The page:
With her longtime interpreter by her side, Academy Award-winning actor Marlee Matlin ardently signed her message of inclusion and tikkun olam, as well as her evocative life stories, at Combined Jewish Philanthropies’ annual Pomegranate Society event last week. The signature event of Women’s Philanthropy, this year’s focused on “Our Power to Change.” In addition to harnessing the power of women to affect change, the event raises funds for CJP’s myriad charitable initiatives. “Yours is a story that is rooted in compassion and justice with an emphasis on caring. You inspire the next generation to embrace Jewish life—a life lived generously,” Matlin told the audience of 400 women at the Westin Hotel in Waltham.
This was Matlin’s second trip to Boston in as many weeks. Earlier in the month she was in town to receive the Morton E. Ruderman Award in Inclusion—a prize given by the Ruderman Family Foundation in Newton—for her philanthropic work and advocacy for the inclusion of people with all abilities.
Matlin’s unique Jewish story is one of resilience and determination. Born in Chicago in 1965, at 18 months old she was diagnosed with deafness. Doctors advised Matlin’s parents to send their only daughter hundreds of miles away from home to a school for the deaf. “But when my parents asked who would put me to bed each night and say, ‘I love you,’ the doctors had no answers,” she said.
Matlin and her parents forged a unique path for a young deaf girl. Matlin went to neighborhood schools and became an enthusiastic participant at the International Center on Deafness and the Arts, a performing arts center for deaf and hearing-impaired children. “My parents took an ordinary girl like myself, whom society viewed as handicapped, and set me on a path to an extraordinary life,” she said. “They chose not to let the world define me by my deafness, but instead let me create my own definition and gave me the ability to achieve my dreams. That is a definite core Jewish value—standing up to defy expectations.”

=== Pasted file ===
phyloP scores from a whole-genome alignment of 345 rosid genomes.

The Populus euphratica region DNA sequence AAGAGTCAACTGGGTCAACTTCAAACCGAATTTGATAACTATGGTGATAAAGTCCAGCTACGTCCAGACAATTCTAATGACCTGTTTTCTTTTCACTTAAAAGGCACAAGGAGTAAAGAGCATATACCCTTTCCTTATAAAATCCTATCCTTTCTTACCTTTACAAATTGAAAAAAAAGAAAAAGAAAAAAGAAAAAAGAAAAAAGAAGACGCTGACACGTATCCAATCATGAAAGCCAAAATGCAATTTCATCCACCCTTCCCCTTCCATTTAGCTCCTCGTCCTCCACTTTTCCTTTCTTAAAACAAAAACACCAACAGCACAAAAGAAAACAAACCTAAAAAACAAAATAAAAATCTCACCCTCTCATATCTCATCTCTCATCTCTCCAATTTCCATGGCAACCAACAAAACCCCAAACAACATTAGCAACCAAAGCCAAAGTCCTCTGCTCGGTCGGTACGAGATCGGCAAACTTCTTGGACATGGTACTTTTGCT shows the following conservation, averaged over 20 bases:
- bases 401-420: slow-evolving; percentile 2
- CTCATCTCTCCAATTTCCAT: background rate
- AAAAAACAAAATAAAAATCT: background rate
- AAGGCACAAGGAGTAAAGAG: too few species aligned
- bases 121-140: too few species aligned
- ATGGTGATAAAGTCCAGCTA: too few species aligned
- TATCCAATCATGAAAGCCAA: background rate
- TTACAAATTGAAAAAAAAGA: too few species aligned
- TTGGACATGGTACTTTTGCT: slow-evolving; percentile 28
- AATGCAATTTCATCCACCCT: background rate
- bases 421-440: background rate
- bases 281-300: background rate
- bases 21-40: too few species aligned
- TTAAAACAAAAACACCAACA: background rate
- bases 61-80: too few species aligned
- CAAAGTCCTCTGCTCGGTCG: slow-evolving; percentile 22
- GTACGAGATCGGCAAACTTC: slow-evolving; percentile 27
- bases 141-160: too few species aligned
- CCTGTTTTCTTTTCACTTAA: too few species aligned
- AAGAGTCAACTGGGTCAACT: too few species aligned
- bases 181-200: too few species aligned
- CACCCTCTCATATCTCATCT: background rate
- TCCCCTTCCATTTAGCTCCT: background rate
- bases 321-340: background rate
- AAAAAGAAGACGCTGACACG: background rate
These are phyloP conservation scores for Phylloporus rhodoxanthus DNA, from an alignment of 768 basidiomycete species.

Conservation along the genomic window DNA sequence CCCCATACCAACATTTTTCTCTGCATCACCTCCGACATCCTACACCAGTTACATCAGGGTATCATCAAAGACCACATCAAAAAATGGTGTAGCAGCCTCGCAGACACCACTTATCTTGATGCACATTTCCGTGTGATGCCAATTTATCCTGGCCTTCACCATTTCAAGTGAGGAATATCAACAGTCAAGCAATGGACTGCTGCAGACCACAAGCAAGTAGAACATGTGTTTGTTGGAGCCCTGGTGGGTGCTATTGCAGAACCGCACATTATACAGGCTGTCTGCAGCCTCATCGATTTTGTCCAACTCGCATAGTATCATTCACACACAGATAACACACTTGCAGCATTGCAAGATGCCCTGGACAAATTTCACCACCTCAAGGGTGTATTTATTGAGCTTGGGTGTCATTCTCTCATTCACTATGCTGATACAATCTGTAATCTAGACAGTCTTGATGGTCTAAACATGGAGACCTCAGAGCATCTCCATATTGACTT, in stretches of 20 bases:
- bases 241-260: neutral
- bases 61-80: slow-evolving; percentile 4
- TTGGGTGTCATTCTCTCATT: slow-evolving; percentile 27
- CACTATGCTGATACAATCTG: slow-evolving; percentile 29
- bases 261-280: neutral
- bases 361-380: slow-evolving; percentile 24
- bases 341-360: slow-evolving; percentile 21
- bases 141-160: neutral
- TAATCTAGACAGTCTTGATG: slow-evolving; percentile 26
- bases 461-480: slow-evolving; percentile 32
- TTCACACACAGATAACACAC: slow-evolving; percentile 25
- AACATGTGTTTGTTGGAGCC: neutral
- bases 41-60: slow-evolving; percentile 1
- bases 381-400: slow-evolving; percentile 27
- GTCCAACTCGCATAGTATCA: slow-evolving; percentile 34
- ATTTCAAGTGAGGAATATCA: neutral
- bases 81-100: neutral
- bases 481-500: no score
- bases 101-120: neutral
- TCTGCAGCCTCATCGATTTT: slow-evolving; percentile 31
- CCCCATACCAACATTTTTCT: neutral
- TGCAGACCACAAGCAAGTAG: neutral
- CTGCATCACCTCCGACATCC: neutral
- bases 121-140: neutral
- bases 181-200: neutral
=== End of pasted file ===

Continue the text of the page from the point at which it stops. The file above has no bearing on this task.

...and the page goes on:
Among Matlin’s dreams was to become a bat mitzvah. Her parents gave voice to that aspiration by joining Congregation Bene Shalom, a synagogue that served both the deaf and hearing communities in the Chicago area. Matlin studied with the rabbi, who both signed and spoke. As Matlin described it, she “frenetically” worked to master the Hebrew of her haftarah. The day of her bat mitzvah her proud family heard her declare that she was deeply honored to be Jewish and to be part of the history of the Jewish people.
Her chanting of the Hebrew triggered tears of joy in her family, which in turn made Matlin cry. “When I looked down at my Torah, I was horrified because I had cried onto the Torah parchment,” she said. “My tears stained the Torah and I was mortified.” But as Matlin related, her rabbi turned a potentially disastrous moment into an affecting life lesson. “Our history,” her rabbi recounted, “was one filled with happy moments and other moments filled with tears—tears for those who were rescued and tears for those who perished. Many times it was only the stain of tears that allowed us to remember and to never forget and to continue. Yours are tears of joy. As you became an official member of the Jewish community, our Torah was stained with your tears of happiness. Those tears represent your and your parents’ dreams—accomplishments and achievements of a young girl who happens to be deaf. Tears are a wonderful insight. They are a wonderful message of inclusion and voice.”
Matlin’s life would pivot again when she met “the coolest Jew in the world.” Henry Winkler of “Happy Days” fame paid a visit to her local performing arts center. With what she called her “Matlin chutzpah” firmly in hand, she introduced herself to Winkler and found a lifelong friend and mentor in him. He was there for her eight years later in the wake of her Academy Award win for “Children of a Lesser God,” when one critic called her win a “pity vote.” She turned to her friend, who said the only thing a deaf person could not do was hear.
Winkler, who had coped with his own disability as a child—he was profoundly dyslexic—found strength and optimism in a quote from Theodor Herzl that he framed in his office at Paramount Studio. “It’s a quote that rings true for me today,” said Matlin. “‘If you will it, it is not a dream.’ I took that message to heart. Rather than wait and hope, I made things happen for myself. I broke free of the stereotype of what it was like to be deaf.”
This summer Matlin will travel with the Ruderman Family Foundation to Israel. On this trip, her first to Israel, she anticipates her time there will “really affect change about the importance of inclusion. Don’t tolerate exclusion—that will be my message.”